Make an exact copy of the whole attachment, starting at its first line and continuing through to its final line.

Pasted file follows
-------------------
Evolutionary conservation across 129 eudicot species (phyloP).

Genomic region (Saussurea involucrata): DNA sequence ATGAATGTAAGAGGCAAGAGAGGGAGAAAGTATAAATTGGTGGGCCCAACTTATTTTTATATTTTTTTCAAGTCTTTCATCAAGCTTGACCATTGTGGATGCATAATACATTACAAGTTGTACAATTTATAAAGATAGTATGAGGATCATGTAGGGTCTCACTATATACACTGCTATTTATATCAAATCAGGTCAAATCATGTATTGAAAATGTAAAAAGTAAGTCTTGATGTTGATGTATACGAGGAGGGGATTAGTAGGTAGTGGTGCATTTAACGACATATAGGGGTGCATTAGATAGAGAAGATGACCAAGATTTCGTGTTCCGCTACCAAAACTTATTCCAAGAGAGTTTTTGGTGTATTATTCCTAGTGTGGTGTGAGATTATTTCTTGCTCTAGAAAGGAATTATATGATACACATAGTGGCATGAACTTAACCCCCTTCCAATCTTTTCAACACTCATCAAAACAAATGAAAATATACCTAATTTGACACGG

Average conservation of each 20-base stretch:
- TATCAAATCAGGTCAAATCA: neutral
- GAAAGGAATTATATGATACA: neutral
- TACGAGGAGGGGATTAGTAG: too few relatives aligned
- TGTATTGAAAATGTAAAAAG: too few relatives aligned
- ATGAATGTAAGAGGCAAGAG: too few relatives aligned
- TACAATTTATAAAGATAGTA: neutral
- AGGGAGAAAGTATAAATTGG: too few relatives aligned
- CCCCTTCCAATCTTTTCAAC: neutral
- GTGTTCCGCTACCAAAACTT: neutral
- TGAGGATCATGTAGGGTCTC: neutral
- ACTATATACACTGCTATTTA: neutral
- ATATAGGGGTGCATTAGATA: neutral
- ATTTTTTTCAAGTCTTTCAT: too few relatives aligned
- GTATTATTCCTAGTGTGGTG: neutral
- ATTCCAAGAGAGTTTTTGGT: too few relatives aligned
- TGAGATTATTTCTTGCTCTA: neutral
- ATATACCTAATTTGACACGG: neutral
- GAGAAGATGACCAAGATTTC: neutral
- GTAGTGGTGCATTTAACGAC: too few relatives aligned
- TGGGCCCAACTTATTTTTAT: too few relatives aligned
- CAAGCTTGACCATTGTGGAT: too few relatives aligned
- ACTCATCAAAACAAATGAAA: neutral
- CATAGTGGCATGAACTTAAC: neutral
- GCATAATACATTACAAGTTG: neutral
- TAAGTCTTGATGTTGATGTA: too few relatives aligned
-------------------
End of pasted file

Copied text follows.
Evolutionary conservation across 129 eudicot species (phyloP).

Genomic region (Saussurea involucrata): DNA sequence ATGAATGTAAGAGGCAAGAGAGGGAGAAAGTATAAATTGGTGGGCCCAACTTATTTTTATATTTTTTTCAAGTCTTTCATCAAGCTTGACCATTGTGGATGCATAATACATTACAAGTTGTACAATTTATAAAGATAGTATGAGGATCATGTAGGGTCTCACTATATACACTGCTATTTATATCAAATCAGGTCAAATCATGTATTGAAAATGTAAAAAGTAAGTCTTGATGTTGATGTATACGAGGAGGGGATTAGTAGGTAGTGGTGCATTTAACGACATATAGGGGTGCATTAGATAGAGAAGATGACCAAGATTTCGTGTTCCGCTACCAAAACTTATTCCAAGAGAGTTTTTGGTGTATTATTCCTAGTGTGGTGTGAGATTATTTCTTGCTCTAGAAAGGAATTATATGATACACATAGTGGCATGAACTTAACCCCCTTCCAATCTTTTCAACACTCATCAAAACAAATGAAAATATACCTAATTTGACACGG

Average conservation of each 20-base stretch:
- TATCAAATCAGGTCAAATCA: neutral
- GAAAGGAATTATATGATACA: neutral
- TACGAGGAGGGGATTAGTAG: too few relatives aligned
- TGTATTGAAAATGTAAAAAG: too few relatives aligned
- ATGAATGTAAGAGGCAAGAG: too few relatives aligned
- TACAATTTATAAAGATAGTA: neutral
- AGGGAGAAAGTATAAATTGG: too few relatives aligned
- CCCCTTCCAATCTTTTCAAC: neutral
- GTGTTCCGCTACCAAAACTT: neutral
- TGAGGATCATGTAGGGTCTC: neutral
- ACTATATACACTGCTATTTA: neutral
- ATATAGGGGTGCATTAGATA: neutral
- ATTTTTTTCAAGTCTTTCAT: too few relatives aligned
- GTATTATTCCTAGTGTGGTG: neutral
- ATTCCAAGAGAGTTTTTGGT: too few relatives aligned
- TGAGATTATTTCTTGCTCTA: neutral
- ATATACCTAATTTGACACGG: neutral
- GAGAAGATGACCAAGATTTC: neutral
- GTAGTGGTGCATTTAACGAC: too few relatives aligned
- TGGGCCCAACTTATTTTTAT: too few relatives aligned
- CAAGCTTGACCATTGTGGAT: too few relatives aligned
- ACTCATCAAAACAAATGAAA: neutral
- CATAGTGGCATGAACTTAAC: neutral
- GCATAATACATTACAAGTTG: neutral
- TAAGTCTTGATGTTGATGTA: too few relatives aligned